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Mrieħel bypass bridge lifts ‘switched off after vandalism’

Bridge is a lucrative money-maker for company that handles advertising

The bridge has proven to be a lucrative money-maker for the company that handles advertising on it. Photo: Jonathan Borg

The bridge has proven to be a lucrative money-maker for the company that handles advertising on it. Photo: Jonathan Borg

Lifts installed on the Mrieħel bypass bridge earlier this summer have been switched off for repairs after being vandalised, a spokesman for Infrastructure Malta said.

Work on the bridge started a few months before last year’s general election, on the back of a 2013 pledge by the Labour Party in the wake of a fatal traffic accident in 2005 when two girls were mowed down as they crossed the road to return home.

The project has been plagued by delays, including the installation of the two lifts on either side.

Read: Mrieħel footbridge delayed

A frustrated pedestrian who tried to cross the bridge this week told the Times of Malta that the lift did not appear to be functioning.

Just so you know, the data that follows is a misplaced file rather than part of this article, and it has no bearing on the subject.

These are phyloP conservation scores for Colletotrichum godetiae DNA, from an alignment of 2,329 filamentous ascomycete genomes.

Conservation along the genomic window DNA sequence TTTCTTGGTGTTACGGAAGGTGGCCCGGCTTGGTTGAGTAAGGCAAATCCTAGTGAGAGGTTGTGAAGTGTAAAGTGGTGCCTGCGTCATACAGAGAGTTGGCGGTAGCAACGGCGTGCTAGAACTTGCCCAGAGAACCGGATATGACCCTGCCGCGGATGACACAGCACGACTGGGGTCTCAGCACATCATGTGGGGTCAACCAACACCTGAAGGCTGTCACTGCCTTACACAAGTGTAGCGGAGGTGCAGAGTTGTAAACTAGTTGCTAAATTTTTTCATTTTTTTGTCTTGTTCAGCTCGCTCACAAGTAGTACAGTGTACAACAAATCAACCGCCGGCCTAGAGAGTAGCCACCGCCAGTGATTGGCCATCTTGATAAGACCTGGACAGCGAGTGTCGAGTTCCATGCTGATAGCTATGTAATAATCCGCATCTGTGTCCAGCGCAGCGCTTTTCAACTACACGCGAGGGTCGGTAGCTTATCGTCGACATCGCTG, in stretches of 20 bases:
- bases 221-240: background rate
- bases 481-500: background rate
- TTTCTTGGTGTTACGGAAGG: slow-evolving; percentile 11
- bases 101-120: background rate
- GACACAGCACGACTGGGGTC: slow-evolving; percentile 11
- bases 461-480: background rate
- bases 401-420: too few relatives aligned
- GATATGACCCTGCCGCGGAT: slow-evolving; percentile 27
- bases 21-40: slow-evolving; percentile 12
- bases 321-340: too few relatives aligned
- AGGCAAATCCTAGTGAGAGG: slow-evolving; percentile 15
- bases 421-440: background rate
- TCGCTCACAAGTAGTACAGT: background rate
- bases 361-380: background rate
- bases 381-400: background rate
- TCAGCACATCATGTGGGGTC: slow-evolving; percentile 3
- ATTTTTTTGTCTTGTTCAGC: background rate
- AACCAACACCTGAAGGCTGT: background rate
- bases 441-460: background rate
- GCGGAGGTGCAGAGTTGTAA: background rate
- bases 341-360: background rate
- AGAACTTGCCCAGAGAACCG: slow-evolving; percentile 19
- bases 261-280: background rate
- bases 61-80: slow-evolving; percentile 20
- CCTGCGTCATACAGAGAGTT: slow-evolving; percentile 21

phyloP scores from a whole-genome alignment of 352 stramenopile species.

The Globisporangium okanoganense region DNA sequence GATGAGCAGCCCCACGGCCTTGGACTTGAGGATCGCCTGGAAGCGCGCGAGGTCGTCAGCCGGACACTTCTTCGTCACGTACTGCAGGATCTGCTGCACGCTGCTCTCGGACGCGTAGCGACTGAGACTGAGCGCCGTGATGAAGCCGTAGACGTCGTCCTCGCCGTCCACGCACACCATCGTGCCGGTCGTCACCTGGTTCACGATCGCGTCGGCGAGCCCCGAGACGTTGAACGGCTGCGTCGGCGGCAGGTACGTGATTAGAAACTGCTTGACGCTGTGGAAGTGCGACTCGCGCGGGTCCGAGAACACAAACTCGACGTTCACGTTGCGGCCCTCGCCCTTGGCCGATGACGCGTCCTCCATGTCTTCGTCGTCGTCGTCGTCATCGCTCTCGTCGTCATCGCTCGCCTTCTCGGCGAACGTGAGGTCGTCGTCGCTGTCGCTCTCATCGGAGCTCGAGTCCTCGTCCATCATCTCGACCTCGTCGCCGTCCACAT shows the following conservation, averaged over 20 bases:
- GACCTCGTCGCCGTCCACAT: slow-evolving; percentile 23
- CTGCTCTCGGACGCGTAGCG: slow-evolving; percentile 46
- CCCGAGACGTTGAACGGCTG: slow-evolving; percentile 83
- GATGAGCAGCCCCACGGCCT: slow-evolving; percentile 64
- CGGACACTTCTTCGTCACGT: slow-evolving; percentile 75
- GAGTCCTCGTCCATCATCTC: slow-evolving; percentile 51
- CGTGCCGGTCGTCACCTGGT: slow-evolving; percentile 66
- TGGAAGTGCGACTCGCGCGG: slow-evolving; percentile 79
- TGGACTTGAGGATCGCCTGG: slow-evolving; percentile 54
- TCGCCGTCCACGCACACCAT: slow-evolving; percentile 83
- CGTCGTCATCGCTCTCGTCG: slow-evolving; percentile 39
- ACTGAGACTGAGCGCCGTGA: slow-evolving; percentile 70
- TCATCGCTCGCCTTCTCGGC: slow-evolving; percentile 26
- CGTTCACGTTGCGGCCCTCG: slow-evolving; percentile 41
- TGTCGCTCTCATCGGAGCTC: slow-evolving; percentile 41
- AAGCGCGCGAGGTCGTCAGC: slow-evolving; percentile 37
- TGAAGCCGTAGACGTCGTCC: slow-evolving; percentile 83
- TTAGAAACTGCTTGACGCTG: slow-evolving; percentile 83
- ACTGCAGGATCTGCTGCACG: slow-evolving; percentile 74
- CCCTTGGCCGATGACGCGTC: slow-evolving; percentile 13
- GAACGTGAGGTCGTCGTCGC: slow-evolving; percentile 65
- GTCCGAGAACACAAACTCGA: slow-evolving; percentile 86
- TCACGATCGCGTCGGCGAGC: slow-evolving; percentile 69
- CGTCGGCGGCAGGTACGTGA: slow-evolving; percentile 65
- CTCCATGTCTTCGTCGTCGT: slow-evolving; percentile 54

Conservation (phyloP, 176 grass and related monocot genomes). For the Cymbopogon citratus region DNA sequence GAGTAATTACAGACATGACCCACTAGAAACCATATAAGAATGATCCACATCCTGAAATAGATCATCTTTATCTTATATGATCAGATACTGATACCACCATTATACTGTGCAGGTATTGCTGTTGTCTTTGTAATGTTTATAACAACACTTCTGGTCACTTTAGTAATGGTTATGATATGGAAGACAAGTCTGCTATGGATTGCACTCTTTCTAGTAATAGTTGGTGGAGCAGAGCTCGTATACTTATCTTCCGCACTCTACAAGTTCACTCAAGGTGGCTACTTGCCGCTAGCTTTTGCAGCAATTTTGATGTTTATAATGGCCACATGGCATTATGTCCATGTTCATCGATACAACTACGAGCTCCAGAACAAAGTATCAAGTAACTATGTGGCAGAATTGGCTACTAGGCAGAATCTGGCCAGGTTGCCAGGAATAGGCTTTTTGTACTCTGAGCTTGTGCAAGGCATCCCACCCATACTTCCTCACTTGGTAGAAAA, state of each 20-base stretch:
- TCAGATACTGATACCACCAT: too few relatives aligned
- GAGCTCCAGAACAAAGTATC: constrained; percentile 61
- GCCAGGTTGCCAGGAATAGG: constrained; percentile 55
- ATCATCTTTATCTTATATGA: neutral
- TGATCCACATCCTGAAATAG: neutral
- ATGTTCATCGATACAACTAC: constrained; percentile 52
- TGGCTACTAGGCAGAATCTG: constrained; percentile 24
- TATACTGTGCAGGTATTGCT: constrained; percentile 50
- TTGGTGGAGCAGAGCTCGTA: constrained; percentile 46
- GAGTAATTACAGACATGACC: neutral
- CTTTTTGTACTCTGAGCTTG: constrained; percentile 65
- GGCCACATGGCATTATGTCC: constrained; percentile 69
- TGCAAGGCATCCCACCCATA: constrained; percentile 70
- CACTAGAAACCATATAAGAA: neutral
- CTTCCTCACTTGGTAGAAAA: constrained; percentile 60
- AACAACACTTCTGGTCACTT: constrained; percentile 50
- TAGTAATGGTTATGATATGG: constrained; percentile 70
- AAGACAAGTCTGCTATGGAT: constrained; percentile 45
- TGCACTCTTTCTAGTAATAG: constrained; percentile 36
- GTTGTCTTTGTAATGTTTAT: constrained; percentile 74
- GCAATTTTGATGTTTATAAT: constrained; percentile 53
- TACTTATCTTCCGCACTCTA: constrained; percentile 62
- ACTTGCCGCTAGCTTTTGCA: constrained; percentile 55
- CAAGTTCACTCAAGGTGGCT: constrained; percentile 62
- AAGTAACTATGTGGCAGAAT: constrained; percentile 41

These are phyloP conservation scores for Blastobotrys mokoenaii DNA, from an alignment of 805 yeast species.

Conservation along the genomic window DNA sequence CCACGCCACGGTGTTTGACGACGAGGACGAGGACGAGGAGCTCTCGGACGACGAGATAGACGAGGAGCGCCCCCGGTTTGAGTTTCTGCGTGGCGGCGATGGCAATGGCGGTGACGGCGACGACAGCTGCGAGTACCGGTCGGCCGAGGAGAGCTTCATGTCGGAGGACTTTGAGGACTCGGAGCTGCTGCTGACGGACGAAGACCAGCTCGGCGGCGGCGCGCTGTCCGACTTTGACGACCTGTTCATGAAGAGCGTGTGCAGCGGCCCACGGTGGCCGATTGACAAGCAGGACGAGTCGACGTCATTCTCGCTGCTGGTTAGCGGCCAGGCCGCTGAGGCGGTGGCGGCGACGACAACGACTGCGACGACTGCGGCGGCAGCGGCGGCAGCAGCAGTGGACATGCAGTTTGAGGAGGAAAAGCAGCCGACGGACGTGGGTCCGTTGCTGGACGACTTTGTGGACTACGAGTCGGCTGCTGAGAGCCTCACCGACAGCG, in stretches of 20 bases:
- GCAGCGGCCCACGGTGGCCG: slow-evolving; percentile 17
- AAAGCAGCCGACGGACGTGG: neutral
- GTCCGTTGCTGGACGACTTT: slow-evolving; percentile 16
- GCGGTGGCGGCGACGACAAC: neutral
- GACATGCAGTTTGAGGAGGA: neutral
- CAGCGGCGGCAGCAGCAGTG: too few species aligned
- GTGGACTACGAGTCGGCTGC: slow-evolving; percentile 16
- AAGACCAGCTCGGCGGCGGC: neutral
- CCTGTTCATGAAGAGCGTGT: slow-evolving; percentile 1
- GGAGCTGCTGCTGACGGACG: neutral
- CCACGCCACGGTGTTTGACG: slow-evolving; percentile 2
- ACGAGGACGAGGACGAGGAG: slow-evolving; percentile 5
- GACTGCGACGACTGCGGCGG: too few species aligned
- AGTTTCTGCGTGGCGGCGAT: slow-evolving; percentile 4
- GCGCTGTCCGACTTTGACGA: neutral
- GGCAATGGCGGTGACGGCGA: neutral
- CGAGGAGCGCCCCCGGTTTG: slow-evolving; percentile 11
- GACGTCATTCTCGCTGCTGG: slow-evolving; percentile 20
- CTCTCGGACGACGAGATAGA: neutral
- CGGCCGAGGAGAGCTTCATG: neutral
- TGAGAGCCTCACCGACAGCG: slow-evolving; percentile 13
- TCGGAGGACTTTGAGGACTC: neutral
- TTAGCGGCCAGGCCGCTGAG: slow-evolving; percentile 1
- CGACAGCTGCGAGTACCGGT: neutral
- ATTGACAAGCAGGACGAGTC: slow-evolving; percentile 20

“I pressed the button, waited for several minutes, but to no avail,” the pedestrian lamented.

Replying to questions, an Infrastructure Malta spokesman said the lifts were recently switched off for repairs due to the vandalism.

I pressed the button, waited for several minutes, but to no avail

The spokesman said the control in one of the cabins was snapped off and stolen.

He said Infrastructure Malta was committed to continuing improving the quality and safety of the country’s transport infrastructure for all road users.

The bridge has proven to be a lucrative money-maker for the company that handles advertising on it, which can rake in just under €23,000 monthly from sales, according to the rates calculated by the operators. Advertising on the bridge is handled by Aiken Services Ltd, a company that provided the Labour Party with billboards during the last two electoral campaigns. 

Read: Unfinished Mrieħel bridge can draw €23,000 a month in adverts

The Times of Malta has previously reported that the company which built the bridge has exclusive rights to use its surfaces for advertising as part of a 20-year concession agreement reached with the government. The advertising space started to be used in May 2017, soon after the structure was put in place, even though the lifts were still not installed.

Delays in the elevator system led Transport Malta to file a judicial protest in December 2017, demanding the immediate installation of the lifts.

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